New EPA Rules Would Target Flaring at WV’s Oil, Gas Wells

Nadia Ramlagan

Under proposed rules from the U.S. Environmental Protection Agency, oil and gas well operations across the nation would be required to strengthen leak detection, repairs and regular inspections.

Morgan King, climate campaign coordinator for the West Virginia Rivers Coalition, explained the new rules would clamp down on the practice of lighting gas on fire at production sites, known as routine flaring, which releases large amounts of methane and other air pollutants into the atmosphere, which nearby communities subsequently breathe in.

“These volatile organic compounds, they worsen respiratory diseases, increase the risk of cancer and increase the risk of cardiovascular diseases,” King pointed out. “And these are all health impacts that West Virginians and central Appalachians are bearing the brunt of.”

King says methane emissions from the oil and gas sector especially jeopardize the health and safety of the industry’s workers. Research shows long-term exposure to the toxic air pollution emitted from oil and gas sites increases the risk of death from COVID-19 by 11%.

The EPA is accepting written public comments on its proposal to reduce methane and other harmful pollutants from oil and gas wells until Feb. 13.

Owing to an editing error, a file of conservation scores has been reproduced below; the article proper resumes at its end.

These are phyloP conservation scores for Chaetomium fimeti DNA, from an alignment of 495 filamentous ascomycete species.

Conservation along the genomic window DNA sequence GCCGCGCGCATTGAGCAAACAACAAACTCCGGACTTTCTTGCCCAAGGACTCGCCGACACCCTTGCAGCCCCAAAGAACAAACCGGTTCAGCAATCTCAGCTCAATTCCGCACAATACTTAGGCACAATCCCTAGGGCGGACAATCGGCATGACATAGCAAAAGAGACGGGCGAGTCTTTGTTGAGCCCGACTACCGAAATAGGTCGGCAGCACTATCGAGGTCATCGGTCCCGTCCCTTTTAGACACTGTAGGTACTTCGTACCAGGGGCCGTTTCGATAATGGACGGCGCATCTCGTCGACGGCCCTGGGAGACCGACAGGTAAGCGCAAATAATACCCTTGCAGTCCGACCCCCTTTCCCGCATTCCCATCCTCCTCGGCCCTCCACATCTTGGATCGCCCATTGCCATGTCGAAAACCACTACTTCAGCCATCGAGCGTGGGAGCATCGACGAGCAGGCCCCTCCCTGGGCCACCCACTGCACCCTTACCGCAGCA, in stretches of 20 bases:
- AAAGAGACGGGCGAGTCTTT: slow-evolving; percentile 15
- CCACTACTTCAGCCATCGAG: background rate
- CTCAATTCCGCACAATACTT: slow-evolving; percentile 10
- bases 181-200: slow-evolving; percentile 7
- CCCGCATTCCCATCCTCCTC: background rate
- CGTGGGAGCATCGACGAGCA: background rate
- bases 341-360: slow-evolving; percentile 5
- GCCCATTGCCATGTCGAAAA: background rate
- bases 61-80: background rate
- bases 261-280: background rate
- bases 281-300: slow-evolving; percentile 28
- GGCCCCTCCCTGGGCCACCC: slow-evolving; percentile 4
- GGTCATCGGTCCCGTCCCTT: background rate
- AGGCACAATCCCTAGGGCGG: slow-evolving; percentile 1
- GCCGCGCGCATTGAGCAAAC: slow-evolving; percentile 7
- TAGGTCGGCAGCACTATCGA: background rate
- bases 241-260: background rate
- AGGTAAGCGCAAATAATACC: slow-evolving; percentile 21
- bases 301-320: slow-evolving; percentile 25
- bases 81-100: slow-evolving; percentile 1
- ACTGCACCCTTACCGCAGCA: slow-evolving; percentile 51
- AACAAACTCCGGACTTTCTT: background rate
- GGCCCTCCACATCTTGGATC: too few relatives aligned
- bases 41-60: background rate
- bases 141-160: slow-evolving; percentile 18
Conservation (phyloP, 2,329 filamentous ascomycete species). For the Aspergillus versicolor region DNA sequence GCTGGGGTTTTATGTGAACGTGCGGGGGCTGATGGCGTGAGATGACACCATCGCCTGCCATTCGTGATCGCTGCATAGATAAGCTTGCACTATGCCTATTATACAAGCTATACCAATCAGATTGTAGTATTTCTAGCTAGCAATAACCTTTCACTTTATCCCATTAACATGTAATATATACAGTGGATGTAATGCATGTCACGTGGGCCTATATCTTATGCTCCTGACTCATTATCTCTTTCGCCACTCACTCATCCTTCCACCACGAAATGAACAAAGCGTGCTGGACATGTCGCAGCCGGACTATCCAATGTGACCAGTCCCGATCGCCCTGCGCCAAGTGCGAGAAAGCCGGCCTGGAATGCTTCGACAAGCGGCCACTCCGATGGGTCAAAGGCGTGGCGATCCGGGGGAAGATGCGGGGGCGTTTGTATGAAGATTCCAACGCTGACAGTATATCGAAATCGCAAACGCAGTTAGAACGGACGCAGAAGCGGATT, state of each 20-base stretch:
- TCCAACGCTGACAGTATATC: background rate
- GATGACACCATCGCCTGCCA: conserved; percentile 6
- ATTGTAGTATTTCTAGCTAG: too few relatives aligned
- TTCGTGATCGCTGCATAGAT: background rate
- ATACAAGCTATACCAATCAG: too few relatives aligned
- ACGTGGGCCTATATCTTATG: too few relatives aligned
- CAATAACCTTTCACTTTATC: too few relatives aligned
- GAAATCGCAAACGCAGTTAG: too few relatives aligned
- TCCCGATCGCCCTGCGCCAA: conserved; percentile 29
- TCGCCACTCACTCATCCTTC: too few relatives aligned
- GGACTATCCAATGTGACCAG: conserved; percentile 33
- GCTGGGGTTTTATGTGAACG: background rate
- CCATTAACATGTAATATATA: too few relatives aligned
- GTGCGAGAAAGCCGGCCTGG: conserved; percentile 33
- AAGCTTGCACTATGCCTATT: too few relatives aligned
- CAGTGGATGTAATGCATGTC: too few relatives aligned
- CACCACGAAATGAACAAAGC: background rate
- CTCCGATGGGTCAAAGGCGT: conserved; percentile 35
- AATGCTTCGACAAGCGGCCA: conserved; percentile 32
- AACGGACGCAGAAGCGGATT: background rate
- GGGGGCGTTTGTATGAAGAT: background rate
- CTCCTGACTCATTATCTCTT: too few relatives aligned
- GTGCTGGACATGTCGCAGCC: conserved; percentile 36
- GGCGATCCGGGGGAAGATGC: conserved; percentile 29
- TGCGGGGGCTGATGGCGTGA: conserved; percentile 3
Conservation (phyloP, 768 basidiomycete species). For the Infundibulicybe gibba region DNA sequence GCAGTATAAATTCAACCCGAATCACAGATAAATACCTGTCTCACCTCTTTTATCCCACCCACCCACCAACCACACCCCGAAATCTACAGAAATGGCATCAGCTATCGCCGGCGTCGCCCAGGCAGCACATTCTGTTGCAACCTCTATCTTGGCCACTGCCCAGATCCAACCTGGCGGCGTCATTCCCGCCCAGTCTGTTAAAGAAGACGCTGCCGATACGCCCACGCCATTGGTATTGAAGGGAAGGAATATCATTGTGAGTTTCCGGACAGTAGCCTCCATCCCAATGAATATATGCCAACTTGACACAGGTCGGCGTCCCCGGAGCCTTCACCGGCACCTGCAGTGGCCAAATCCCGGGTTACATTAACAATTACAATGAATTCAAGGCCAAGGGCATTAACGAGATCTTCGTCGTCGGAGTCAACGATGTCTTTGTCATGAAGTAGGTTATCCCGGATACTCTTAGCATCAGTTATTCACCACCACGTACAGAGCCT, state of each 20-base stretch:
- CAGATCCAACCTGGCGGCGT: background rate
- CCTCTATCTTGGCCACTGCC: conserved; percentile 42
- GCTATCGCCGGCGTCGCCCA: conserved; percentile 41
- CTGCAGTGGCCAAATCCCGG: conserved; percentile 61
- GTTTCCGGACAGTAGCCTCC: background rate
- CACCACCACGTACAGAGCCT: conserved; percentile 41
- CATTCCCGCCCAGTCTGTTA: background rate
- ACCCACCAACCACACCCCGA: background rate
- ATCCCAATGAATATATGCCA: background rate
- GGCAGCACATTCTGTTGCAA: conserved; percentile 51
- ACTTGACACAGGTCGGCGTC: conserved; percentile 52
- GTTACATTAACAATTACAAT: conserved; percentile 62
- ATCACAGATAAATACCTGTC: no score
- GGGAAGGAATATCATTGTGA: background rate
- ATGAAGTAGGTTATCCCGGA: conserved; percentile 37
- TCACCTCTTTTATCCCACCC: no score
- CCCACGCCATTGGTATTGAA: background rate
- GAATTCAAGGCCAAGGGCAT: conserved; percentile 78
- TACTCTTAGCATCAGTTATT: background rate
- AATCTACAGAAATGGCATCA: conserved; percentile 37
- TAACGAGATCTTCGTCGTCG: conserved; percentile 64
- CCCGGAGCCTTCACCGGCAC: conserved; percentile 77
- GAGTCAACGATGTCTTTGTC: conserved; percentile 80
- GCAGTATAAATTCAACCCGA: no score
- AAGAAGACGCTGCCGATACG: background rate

King contended the process of flaring wastes gas, which could otherwise be used to power homes and businesses.

“The value of gas that’s raised wasted each year in the country from leaks at low-producing oil and gas wells is $1.3 billion, and that is enough to run 3.6 million homes for the year,” King outlined.

Steve Anderson, a retired U.S. Army Brigadier General, believes the stricter methane standards will nudge the oil and gas industry toward solar, wind and other renewables.

“There’s all kinds of renewable energies that I believe will not only reduce our reliance on oil and the carbon based fuels, but provide opportunities to develop a truly green economy that’ll put a lot of the people that are presently working in coal mines and in the oil industry, put them to work installing solar panels and wind turbines,” Anderson explained.

The Solar Energy Industries Association puts the value of West Virginia’s solar-energy market at $70 million, with more than $19 million invested in solar in 2021.